Started by AudioArtist, February 10, 2011, 11:54:29 am
Quote from: jiminpa on February 10, 2011, 10:00:21 pmI really wish I had time to go into this as I wish. One of my major disagreements with WoF is the refusal to deal with the concepts that we clearly see in Job.
Quote from: jiminpa on February 10, 2011, 10:00:21 pmGod granted Satan the permission to test Job,
Quote from: jiminpa on February 10, 2011, 10:00:21 pmin fact He goaded him into it.
Quote from: jiminpa on February 10, 2011, 10:00:21 pmHe also, like with the tides, set a line of "this far and no further."
Quote from: jiminpa on February 10, 2011, 10:00:21 pmWhile there is legitimacy to progressive revelation, what the scripture clearly says is still scripture, no matter when it was written.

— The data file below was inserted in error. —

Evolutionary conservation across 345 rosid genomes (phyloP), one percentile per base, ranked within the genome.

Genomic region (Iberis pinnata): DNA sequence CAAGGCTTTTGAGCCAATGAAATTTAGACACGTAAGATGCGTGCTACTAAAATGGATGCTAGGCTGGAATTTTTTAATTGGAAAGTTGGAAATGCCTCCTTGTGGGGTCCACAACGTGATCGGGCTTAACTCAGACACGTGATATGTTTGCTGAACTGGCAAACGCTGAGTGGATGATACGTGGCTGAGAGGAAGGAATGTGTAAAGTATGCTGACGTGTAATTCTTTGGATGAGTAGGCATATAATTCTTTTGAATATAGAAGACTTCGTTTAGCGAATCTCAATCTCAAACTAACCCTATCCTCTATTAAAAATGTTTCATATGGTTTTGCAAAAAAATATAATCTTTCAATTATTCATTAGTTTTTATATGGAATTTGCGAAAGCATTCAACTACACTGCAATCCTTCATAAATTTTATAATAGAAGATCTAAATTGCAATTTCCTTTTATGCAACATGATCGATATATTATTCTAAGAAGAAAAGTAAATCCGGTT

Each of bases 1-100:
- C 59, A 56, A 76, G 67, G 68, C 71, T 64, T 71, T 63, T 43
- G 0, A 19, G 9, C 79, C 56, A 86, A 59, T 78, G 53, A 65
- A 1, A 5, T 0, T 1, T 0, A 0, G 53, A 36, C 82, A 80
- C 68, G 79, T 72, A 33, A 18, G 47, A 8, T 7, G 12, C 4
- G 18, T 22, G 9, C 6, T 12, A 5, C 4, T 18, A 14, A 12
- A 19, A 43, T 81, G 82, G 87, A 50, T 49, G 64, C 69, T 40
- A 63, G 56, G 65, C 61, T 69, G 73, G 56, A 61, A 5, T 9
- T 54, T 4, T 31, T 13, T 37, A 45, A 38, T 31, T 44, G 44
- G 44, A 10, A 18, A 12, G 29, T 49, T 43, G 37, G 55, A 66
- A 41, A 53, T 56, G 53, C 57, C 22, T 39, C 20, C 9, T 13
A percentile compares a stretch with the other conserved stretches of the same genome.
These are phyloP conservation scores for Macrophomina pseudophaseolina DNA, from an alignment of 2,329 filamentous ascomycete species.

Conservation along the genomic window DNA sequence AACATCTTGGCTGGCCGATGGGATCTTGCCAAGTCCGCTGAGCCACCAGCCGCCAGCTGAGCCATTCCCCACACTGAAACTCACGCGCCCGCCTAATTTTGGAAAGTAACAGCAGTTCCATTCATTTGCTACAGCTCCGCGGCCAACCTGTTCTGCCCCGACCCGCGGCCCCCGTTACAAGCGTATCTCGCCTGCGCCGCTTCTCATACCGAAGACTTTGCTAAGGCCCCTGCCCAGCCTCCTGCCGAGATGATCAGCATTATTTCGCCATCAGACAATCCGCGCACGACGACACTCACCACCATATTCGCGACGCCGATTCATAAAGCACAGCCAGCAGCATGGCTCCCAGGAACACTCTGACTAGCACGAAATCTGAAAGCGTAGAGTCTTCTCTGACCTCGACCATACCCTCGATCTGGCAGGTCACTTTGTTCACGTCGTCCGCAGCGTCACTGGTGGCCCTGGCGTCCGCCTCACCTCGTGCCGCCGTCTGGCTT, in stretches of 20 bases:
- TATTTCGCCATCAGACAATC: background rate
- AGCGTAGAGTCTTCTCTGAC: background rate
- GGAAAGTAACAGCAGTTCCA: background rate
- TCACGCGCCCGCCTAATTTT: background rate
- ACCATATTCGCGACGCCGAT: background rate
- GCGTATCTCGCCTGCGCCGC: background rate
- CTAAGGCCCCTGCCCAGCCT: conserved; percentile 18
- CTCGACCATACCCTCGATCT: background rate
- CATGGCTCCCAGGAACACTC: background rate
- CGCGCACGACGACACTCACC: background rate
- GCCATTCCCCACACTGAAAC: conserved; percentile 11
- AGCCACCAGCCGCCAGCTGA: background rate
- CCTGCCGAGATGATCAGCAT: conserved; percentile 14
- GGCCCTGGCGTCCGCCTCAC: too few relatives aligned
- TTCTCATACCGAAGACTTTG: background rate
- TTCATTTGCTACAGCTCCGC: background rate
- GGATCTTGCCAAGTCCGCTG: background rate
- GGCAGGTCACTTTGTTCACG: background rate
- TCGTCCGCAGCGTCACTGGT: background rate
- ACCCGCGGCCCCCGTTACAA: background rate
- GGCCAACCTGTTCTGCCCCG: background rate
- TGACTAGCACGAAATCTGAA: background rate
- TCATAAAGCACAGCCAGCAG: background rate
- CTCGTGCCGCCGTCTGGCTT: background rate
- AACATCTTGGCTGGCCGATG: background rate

Quote from: AudioArtist on February 10, 2011, 11:54:29 amNew International VersionAll his brothers and sisters and everyone who had known him before came and ate with him in his house. They comforted and consoled him over all the trouble the LORD had brought upon him, and each one gave him a piece of silver and a gold ring.New Living Translation Then all his brothers, sisters, and former friends came and feasted with him in his home. And they consoled him and comforted him because of all the trials the LORD had brought against him. And each of them brought him a gift of money and a gold ring.English Standard VersionThen came to him all his brothers and sisters and all who had known him before, and ate bread with him in his house. And they showed him sympathy and comforted him for all the evil that the LORD had brought upon him. And each of them gave him a piece of money and a ring of gold.New American Standard Bible Then all his brothers and all his sisters and all who had known him before came to him, and they ate bread with him in his house; and they consoled him and comforted him for all the adversities that the LORD had brought on him. And each one gave him one piece of money, and each a ring of gold.However one translates the underlined word, this passage states that it was God Himself (and not Satan) who brought the suffering on Job that we read in the book. I've various commentaries and web pages exploring this, with most of them speaking of it in terms of God's sovereignty over everything that happens, His use of trials to make us grow in understanding, and His ability to use evil for a greater good. How would you guys understanding the passage? This isn't something that is causing me to stumble in my faith, nor do I have any theological agenda to push. I am just very open to any insights you might have and what the Spirit might be saying to you about this phrase in Job. I know that If a trumpet is blown in a city will not the people tremble? If a calamity occurs in a city has not the LORD done it? (Amos 3:6), and that God said: I form the light and create darkness, I bring prosperity and create disaster; I, the LORD, do all these things (Isaiah 45:7). However, the passage in Job is different because it is a righteous man who is greatly afflicted and then even more greatly blessed by God, not a wicked people who are justly being punished by calamity.